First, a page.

How To Buy Solarcity Stock
Tesla is listed on the Nasdaq Global Select Market (Nasdaq GS) under the ticker symbol TSLA. The company went public in 2010 and currently has a market capitalization of more than $1 trillion. Over the last 52 weeks, Tesla stock reached a high of $384.29 and a low of $101.81. Its most recent closing price was $195.28.
how to buy solarcity stock
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Here are some key terms of today's announcement: this is an all-stock transaction with an equity value of $2.6 billion based on the 5-day volume-weighted average price of Tesla shares as of July 29, 2016. Under the agreement, SolarCity stockholders will receive 0.110 Tesla common shares per SolarCity share, valuing SolarCity common stock at $25.37 per share based on the 5-day volume weighted average price of Tesla shares as of July 29, 2016.
In October 2014, SolarCity announced it would be offering up to $200 million in solar bonds in its first registered public offering of bonds in the United States. In March 2016, SpaceX bought $90 million of SolarCity stock.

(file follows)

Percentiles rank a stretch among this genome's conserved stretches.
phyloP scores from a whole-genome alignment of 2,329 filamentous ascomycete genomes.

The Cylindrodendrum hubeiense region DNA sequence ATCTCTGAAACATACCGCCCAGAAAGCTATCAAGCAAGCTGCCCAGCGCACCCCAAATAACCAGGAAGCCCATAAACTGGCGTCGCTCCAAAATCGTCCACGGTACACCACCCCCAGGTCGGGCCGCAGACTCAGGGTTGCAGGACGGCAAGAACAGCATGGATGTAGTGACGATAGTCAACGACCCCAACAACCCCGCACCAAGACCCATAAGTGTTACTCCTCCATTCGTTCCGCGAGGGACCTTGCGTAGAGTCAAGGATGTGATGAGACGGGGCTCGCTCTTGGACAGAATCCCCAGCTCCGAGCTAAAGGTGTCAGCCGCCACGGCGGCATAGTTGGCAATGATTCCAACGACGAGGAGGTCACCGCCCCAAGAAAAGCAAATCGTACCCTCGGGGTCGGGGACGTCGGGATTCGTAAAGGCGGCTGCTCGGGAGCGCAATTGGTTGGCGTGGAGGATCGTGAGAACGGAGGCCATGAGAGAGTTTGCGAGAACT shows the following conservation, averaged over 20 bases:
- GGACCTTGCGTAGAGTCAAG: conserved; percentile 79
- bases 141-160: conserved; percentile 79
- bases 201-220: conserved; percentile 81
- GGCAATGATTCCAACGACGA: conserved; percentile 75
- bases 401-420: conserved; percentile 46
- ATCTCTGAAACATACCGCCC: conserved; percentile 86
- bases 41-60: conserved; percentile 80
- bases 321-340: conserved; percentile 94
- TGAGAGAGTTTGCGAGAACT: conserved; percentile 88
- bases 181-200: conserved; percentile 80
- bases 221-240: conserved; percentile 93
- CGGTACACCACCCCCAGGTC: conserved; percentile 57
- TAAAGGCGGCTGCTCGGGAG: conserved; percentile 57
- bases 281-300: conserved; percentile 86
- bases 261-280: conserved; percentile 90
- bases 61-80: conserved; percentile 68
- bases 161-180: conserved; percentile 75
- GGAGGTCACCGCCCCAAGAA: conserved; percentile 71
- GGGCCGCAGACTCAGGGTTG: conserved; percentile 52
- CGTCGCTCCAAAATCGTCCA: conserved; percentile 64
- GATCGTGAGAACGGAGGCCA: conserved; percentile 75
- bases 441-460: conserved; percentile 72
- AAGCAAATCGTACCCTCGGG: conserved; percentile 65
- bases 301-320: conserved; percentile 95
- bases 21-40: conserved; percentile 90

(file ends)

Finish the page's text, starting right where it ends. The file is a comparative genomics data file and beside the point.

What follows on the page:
On August 1, 2016, Tesla announced that it would be acquiring the company in an all-stock $2.6 billion transaction as Tesla's mission since its inception has been "to accelerate the world's transition to sustainable energy." As part of Elon Musk's "The Secret Tesla Motors Master Plan," Tesla sought to expedite the world's move from a mine-and-burn hydrocarbon economy towards a solar electric economy. The proposal for acquisition was approved by antitrust regulators.
Tesla's CEO gave 0.110 Tesla shares to SolarCity stockholders for every share they owned in the solar-energy company. Based on the electric-car maker's $230 stock price in late July 2016, the deal valued each SolarCity share at $25.36 at the time.
Musk used one of Warren Buffett's analogies to downplay the significance of Tesla's stock price last year. However, he seems to have missed the famed investor's warning about his "most gruesome mistake."
The companies said SolarCity stockholders would receive 0.110 Tesla common shares for every share held, valuing SolarCity at $25.37 per share based on the 5-day volume weighted average price of Tesla shares as of Friday.
The article was supposed to be the first of a series, but it seems the writer never followed up or is still planning to follow up. Maybe he just decided to jump in and buy SolarCity stock, skipping the rest of the series. That seemed to be the way he was heading.
Investor reaction to the timing was mixed. Tesla's stock dropped more than 12 percent in after-hours trading; SolarCity's stock rose more than 15 percent. In order for the acquisition to close, Tesla and SolarCity shareholders will need to approve it once negotiations and due diligence are completed.